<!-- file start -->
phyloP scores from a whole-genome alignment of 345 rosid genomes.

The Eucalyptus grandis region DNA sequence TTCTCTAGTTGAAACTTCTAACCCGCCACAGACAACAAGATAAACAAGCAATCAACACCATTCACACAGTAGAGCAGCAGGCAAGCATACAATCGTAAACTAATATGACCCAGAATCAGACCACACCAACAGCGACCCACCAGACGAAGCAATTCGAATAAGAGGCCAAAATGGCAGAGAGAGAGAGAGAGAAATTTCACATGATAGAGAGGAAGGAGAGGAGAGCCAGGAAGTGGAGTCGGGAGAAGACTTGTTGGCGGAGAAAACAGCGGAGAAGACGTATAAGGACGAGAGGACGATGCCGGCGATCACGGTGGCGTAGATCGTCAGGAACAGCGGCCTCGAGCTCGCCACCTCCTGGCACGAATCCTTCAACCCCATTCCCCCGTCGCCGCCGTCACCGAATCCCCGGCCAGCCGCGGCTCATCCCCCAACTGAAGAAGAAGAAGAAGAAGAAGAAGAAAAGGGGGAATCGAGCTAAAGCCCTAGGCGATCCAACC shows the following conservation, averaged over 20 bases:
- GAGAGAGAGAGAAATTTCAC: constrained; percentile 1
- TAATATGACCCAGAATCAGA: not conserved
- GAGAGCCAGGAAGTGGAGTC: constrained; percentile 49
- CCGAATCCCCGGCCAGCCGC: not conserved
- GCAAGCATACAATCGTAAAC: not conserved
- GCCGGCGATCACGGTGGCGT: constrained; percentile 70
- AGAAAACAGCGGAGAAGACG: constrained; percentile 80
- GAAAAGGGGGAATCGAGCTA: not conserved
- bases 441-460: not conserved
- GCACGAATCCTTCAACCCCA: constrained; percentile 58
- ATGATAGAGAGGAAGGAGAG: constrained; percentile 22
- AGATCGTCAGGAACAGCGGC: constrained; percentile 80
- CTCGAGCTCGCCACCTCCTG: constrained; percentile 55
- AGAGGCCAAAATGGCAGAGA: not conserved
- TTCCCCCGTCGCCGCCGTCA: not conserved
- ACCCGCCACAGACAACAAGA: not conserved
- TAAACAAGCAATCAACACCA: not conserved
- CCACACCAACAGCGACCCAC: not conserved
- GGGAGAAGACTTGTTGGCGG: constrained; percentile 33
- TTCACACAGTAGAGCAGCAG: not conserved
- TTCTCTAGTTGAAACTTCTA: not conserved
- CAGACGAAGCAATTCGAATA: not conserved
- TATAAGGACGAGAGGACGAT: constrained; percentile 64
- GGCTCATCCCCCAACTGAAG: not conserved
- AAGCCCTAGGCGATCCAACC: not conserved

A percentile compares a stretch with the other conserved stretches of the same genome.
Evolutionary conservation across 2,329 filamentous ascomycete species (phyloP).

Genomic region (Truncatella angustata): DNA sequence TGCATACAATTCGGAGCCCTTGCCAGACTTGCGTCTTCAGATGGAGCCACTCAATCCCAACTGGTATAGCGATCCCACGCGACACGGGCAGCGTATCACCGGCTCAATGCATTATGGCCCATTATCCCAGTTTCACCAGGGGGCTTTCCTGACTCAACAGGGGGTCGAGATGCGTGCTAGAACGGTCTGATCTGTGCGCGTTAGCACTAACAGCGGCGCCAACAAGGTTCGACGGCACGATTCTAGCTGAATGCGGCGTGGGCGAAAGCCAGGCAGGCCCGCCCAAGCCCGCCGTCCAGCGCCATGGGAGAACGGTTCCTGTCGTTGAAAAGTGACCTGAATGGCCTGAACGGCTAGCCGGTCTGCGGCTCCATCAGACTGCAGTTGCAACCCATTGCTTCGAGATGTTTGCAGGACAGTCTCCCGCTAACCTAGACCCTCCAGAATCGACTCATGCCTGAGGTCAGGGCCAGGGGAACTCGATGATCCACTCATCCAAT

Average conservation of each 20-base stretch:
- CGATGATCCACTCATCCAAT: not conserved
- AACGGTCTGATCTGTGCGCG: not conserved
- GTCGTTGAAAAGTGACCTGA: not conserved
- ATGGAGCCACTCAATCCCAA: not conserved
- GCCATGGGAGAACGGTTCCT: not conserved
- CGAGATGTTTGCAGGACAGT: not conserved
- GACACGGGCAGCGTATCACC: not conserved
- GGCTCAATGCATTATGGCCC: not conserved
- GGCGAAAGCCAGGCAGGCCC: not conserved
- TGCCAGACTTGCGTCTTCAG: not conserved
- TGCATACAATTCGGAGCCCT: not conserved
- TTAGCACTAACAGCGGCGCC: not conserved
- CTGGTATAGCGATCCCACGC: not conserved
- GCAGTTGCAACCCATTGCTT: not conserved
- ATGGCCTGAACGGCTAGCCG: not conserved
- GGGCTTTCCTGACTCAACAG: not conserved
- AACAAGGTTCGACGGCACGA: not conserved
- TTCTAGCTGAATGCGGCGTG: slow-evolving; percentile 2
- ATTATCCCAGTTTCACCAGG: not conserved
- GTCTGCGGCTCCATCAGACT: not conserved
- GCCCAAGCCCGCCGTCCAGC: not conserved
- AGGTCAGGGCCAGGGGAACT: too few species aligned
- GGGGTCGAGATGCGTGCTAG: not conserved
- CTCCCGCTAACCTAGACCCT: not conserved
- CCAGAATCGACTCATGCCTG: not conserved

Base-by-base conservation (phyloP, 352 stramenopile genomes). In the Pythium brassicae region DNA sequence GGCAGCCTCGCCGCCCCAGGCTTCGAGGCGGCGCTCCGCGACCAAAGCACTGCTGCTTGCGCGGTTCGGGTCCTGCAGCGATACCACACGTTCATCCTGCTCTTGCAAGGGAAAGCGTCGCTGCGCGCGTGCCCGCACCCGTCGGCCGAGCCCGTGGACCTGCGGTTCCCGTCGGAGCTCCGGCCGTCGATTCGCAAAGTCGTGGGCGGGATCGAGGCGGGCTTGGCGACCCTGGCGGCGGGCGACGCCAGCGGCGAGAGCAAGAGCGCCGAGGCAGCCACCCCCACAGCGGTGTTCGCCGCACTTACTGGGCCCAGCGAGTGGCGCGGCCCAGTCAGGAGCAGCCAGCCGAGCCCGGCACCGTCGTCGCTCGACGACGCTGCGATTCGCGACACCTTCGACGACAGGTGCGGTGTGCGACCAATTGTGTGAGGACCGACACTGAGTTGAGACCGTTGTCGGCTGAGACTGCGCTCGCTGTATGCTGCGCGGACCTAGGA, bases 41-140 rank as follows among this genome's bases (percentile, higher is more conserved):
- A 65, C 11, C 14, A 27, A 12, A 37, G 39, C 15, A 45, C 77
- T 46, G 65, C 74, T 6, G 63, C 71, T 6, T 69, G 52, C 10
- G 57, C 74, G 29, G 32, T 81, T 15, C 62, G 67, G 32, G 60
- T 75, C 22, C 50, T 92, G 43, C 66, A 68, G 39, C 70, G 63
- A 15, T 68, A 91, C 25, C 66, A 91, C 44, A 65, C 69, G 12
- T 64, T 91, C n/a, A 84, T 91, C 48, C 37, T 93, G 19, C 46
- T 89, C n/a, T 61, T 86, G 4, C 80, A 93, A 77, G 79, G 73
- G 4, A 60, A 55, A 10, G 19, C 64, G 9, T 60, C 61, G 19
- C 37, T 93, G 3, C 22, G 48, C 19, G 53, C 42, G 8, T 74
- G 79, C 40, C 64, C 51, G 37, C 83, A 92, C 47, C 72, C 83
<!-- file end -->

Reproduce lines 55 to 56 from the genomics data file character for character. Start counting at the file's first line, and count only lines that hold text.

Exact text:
- CTCCCGCTAACCTAGACCCT: not conserved
- CCAGAATCGACTCATGCCTG: not conserved